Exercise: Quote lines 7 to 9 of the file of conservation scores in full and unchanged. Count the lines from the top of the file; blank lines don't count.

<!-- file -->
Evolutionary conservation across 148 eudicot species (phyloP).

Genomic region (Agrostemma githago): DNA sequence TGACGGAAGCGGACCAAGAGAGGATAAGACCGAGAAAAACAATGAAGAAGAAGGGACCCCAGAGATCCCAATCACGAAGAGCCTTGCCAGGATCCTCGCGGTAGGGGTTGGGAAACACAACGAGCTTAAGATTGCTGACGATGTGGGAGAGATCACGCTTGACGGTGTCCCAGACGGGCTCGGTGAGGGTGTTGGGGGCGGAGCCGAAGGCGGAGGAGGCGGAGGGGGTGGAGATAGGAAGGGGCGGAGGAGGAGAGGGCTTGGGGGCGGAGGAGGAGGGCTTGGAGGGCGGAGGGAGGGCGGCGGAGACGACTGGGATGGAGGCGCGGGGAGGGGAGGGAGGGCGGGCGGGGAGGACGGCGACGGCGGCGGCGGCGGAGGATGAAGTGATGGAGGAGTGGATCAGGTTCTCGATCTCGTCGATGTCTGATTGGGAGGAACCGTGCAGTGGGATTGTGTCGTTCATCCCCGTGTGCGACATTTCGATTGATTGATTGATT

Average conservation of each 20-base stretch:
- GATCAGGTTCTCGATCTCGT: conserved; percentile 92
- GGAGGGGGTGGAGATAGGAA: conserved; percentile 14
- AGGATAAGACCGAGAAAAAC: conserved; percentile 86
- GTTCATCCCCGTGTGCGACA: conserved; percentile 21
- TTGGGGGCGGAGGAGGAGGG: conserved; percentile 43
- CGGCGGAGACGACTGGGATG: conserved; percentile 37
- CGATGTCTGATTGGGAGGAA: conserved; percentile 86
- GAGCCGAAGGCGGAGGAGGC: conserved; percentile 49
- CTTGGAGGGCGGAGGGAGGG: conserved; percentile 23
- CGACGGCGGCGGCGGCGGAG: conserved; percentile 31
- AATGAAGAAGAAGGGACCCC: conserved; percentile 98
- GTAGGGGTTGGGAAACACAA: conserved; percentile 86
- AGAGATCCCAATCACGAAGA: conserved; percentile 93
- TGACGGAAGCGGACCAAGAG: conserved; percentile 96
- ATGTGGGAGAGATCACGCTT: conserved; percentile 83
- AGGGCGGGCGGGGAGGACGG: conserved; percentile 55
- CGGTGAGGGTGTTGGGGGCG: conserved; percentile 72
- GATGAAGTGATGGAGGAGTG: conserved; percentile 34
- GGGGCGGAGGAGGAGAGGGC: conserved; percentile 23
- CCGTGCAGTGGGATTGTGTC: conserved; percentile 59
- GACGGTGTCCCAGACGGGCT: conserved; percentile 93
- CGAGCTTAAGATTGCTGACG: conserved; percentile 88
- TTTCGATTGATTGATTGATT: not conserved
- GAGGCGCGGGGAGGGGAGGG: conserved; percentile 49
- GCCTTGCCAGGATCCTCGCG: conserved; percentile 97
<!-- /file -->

- GTTCATCCCCGTGTGCGACA: conserved; percentile 21
- TTGGGGGCGGAGGAGGAGGG: conserved; percentile 43
- CGGCGGAGACGACTGGGATG: conserved; percentile 37